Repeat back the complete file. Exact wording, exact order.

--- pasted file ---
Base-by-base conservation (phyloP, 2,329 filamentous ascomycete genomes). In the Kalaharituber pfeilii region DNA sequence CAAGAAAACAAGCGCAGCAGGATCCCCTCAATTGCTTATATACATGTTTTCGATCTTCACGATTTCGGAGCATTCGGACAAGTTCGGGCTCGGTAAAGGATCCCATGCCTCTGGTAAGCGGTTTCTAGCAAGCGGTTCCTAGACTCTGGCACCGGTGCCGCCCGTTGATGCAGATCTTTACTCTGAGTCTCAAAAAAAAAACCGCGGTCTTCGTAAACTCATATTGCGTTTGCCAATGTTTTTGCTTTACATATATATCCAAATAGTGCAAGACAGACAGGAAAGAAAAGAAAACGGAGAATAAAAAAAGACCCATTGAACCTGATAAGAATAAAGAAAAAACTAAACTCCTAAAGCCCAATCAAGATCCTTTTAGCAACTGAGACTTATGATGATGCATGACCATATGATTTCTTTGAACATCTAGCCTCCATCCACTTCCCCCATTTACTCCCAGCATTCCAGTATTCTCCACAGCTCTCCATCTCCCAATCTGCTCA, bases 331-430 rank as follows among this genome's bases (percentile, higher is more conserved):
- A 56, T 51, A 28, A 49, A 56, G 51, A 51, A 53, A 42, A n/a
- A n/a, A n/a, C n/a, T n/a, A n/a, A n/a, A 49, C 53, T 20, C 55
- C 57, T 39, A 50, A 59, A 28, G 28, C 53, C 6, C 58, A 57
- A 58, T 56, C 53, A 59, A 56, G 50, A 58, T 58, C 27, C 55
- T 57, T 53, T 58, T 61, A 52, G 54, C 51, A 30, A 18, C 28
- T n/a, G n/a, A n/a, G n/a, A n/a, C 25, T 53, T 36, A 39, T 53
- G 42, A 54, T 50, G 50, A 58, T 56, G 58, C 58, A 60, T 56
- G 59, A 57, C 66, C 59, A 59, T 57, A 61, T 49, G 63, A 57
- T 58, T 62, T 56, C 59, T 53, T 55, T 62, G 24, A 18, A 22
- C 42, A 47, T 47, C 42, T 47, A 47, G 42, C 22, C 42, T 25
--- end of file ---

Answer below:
Base-by-base conservation (phyloP, 2,329 filamentous ascomycete genomes). In the Kalaharituber pfeilii region DNA sequence CAAGAAAACAAGCGCAGCAGGATCCCCTCAATTGCTTATATACATGTTTTCGATCTTCACGATTTCGGAGCATTCGGACAAGTTCGGGCTCGGTAAAGGATCCCATGCCTCTGGTAAGCGGTTTCTAGCAAGCGGTTCCTAGACTCTGGCACCGGTGCCGCCCGTTGATGCAGATCTTTACTCTGAGTCTCAAAAAAAAAACCGCGGTCTTCGTAAACTCATATTGCGTTTGCCAATGTTTTTGCTTTACATATATATCCAAATAGTGCAAGACAGACAGGAAAGAAAAGAAAACGGAGAATAAAAAAAGACCCATTGAACCTGATAAGAATAAAGAAAAAACTAAACTCCTAAAGCCCAATCAAGATCCTTTTAGCAACTGAGACTTATGATGATGCATGACCATATGATTTCTTTGAACATCTAGCCTCCATCCACTTCCCCCATTTACTCCCAGCATTCCAGTATTCTCCACAGCTCTCCATCTCCCAATCTGCTCA, bases 331-430 rank as follows among this genome's bases (percentile, higher is more conserved):
- A 56, T 51, A 28, A 49, A 56, G 51, A 51, A 53, A 42, A n/a
- A n/a, A n/a, C n/a, T n/a, A n/a, A n/a, A 49, C 53, T 20, C 55
- C 57, T 39, A 50, A 59, A 28, G 28, C 53, C 6, C 58, A 57
- A 58, T 56, C 53, A 59, A 56, G 50, A 58, T 58, C 27, C 55
- T 57, T 53, T 58, T 61, A 52, G 54, C 51, A 30, A 18, C 28
- T n/a, G n/a, A n/a, G n/a, A n/a, C 25, T 53, T 36, A 39, T 53
- G 42, A 54, T 50, G 50, A 58, T 56, G 58, C 58, A 60, T 56
- G 59, A 57, C 66, C 59, A 59, T 57, A 61, T 49, G 63, A 57
- T 58, T 62, T 56, C 59, T 53, T 55, T 62, G 24, A 18, A 22
- C 42, A 47, T 47, C 42, T 47, A 47, G 42, C 22, C 42, T 25